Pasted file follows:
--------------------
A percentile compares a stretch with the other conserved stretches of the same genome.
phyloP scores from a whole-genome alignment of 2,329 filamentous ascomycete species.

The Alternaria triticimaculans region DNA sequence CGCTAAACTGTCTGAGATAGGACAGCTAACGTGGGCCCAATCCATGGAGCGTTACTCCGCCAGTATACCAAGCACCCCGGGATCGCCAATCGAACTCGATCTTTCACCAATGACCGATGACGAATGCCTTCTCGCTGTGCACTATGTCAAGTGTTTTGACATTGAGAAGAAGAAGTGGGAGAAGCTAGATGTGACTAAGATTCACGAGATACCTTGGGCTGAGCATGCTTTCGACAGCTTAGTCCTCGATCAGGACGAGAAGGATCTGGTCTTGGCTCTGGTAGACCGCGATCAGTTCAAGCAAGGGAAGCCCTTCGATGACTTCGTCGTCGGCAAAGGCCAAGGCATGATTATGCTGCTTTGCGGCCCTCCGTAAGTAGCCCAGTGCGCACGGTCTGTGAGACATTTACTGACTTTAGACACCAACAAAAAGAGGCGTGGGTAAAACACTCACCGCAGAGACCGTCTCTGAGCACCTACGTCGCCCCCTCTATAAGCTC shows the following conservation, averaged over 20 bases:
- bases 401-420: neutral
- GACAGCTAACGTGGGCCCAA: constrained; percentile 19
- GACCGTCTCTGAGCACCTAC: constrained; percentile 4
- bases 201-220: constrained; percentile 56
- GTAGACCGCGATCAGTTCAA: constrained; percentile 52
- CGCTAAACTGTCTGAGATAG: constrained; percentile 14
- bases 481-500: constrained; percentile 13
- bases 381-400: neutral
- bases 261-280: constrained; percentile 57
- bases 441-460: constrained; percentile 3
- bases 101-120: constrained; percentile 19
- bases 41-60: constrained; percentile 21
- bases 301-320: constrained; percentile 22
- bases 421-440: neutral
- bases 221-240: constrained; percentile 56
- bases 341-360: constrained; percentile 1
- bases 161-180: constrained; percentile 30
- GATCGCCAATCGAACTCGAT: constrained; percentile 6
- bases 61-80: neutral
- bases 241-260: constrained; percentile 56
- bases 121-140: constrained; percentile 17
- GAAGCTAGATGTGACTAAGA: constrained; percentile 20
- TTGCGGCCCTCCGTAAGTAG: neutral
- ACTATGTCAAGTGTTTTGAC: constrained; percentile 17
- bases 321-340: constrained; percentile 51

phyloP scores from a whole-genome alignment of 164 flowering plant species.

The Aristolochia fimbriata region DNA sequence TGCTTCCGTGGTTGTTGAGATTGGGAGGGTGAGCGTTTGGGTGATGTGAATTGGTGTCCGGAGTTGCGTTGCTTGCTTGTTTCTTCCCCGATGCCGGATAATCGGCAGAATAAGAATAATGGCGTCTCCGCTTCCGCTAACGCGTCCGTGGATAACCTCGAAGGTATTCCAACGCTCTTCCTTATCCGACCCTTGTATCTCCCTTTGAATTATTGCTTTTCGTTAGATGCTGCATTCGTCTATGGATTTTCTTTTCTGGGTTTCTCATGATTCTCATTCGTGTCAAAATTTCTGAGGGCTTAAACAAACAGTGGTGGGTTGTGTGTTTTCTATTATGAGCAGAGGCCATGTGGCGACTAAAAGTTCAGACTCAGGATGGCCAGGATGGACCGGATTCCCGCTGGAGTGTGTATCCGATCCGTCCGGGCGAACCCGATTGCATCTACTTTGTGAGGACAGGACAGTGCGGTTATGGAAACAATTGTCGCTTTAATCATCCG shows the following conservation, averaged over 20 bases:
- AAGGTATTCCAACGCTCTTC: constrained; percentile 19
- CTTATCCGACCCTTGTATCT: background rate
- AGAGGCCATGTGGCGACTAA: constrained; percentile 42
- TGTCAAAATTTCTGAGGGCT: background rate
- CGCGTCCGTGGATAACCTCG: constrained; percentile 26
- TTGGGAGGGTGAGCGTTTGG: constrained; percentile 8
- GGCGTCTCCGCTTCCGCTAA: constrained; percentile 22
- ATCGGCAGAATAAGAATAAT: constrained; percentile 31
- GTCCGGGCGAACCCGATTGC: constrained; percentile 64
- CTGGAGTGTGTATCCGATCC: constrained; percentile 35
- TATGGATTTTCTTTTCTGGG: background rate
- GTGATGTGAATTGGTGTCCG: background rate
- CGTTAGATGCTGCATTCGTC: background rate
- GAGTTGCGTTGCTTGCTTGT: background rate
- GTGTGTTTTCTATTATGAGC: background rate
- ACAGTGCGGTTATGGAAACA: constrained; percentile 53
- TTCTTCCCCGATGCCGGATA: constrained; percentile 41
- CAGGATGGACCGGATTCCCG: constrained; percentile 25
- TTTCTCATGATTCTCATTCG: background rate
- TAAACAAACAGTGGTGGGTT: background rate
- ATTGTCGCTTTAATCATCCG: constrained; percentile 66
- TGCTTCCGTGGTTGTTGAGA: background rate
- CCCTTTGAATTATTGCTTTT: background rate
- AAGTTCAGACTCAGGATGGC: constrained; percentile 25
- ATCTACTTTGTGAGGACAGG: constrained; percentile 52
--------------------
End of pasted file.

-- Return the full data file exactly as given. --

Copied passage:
A percentile compares a stretch with the other conserved stretches of the same genome.
phyloP scores from a whole-genome alignment of 2,329 filamentous ascomycete species.

The Alternaria triticimaculans region DNA sequence CGCTAAACTGTCTGAGATAGGACAGCTAACGTGGGCCCAATCCATGGAGCGTTACTCCGCCAGTATACCAAGCACCCCGGGATCGCCAATCGAACTCGATCTTTCACCAATGACCGATGACGAATGCCTTCTCGCTGTGCACTATGTCAAGTGTTTTGACATTGAGAAGAAGAAGTGGGAGAAGCTAGATGTGACTAAGATTCACGAGATACCTTGGGCTGAGCATGCTTTCGACAGCTTAGTCCTCGATCAGGACGAGAAGGATCTGGTCTTGGCTCTGGTAGACCGCGATCAGTTCAAGCAAGGGAAGCCCTTCGATGACTTCGTCGTCGGCAAAGGCCAAGGCATGATTATGCTGCTTTGCGGCCCTCCGTAAGTAGCCCAGTGCGCACGGTCTGTGAGACATTTACTGACTTTAGACACCAACAAAAAGAGGCGTGGGTAAAACACTCACCGCAGAGACCGTCTCTGAGCACCTACGTCGCCCCCTCTATAAGCTC shows the following conservation, averaged over 20 bases:
- bases 401-420: neutral
- GACAGCTAACGTGGGCCCAA: constrained; percentile 19
- GACCGTCTCTGAGCACCTAC: constrained; percentile 4
- bases 201-220: constrained; percentile 56
- GTAGACCGCGATCAGTTCAA: constrained; percentile 52
- CGCTAAACTGTCTGAGATAG: constrained; percentile 14
- bases 481-500: constrained; percentile 13
- bases 381-400: neutral
- bases 261-280: constrained; percentile 57
- bases 441-460: constrained; percentile 3
- bases 101-120: constrained; percentile 19
- bases 41-60: constrained; percentile 21
- bases 301-320: constrained; percentile 22
- bases 421-440: neutral
- bases 221-240: constrained; percentile 56
- bases 341-360: constrained; percentile 1
- bases 161-180: constrained; percentile 30
- GATCGCCAATCGAACTCGAT: constrained; percentile 6
- bases 61-80: neutral
- bases 241-260: constrained; percentile 56
- bases 121-140: constrained; percentile 17
- GAAGCTAGATGTGACTAAGA: constrained; percentile 20
- TTGCGGCCCTCCGTAAGTAG: neutral
- ACTATGTCAAGTGTTTTGAC: constrained; percentile 17
- bases 321-340: constrained; percentile 51

phyloP scores from a whole-genome alignment of 164 flowering plant species.

The Aristolochia fimbriata region DNA sequence TGCTTCCGTGGTTGTTGAGATTGGGAGGGTGAGCGTTTGGGTGATGTGAATTGGTGTCCGGAGTTGCGTTGCTTGCTTGTTTCTTCCCCGATGCCGGATAATCGGCAGAATAAGAATAATGGCGTCTCCGCTTCCGCTAACGCGTCCGTGGATAACCTCGAAGGTATTCCAACGCTCTTCCTTATCCGACCCTTGTATCTCCCTTTGAATTATTGCTTTTCGTTAGATGCTGCATTCGTCTATGGATTTTCTTTTCTGGGTTTCTCATGATTCTCATTCGTGTCAAAATTTCTGAGGGCTTAAACAAACAGTGGTGGGTTGTGTGTTTTCTATTATGAGCAGAGGCCATGTGGCGACTAAAAGTTCAGACTCAGGATGGCCAGGATGGACCGGATTCCCGCTGGAGTGTGTATCCGATCCGTCCGGGCGAACCCGATTGCATCTACTTTGTGAGGACAGGACAGTGCGGTTATGGAAACAATTGTCGCTTTAATCATCCG shows the following conservation, averaged over 20 bases:
- AAGGTATTCCAACGCTCTTC: constrained; percentile 19
- CTTATCCGACCCTTGTATCT: background rate
- AGAGGCCATGTGGCGACTAA: constrained; percentile 42
- TGTCAAAATTTCTGAGGGCT: background rate
- CGCGTCCGTGGATAACCTCG: constrained; percentile 26
- TTGGGAGGGTGAGCGTTTGG: constrained; percentile 8
- GGCGTCTCCGCTTCCGCTAA: constrained; percentile 22
- ATCGGCAGAATAAGAATAAT: constrained; percentile 31
- GTCCGGGCGAACCCGATTGC: constrained; percentile 64
- CTGGAGTGTGTATCCGATCC: constrained; percentile 35
- TATGGATTTTCTTTTCTGGG: background rate
- GTGATGTGAATTGGTGTCCG: background rate
- CGTTAGATGCTGCATTCGTC: background rate
- GAGTTGCGTTGCTTGCTTGT: background rate
- GTGTGTTTTCTATTATGAGC: background rate
- ACAGTGCGGTTATGGAAACA: constrained; percentile 53
- TTCTTCCCCGATGCCGGATA: constrained; percentile 41
- CAGGATGGACCGGATTCCCG: constrained; percentile 25
- TTTCTCATGATTCTCATTCG: background rate
- TAAACAAACAGTGGTGGGTT: background rate
- ATTGTCGCTTTAATCATCCG: constrained; percentile 66
- TGCTTCCGTGGTTGTTGAGA: background rate
- CCCTTTGAATTATTGCTTTT: background rate
- AAGTTCAGACTCAGGATGGC: constrained; percentile 25
- ATCTACTTTGTGAGGACAGG: constrained; percentile 52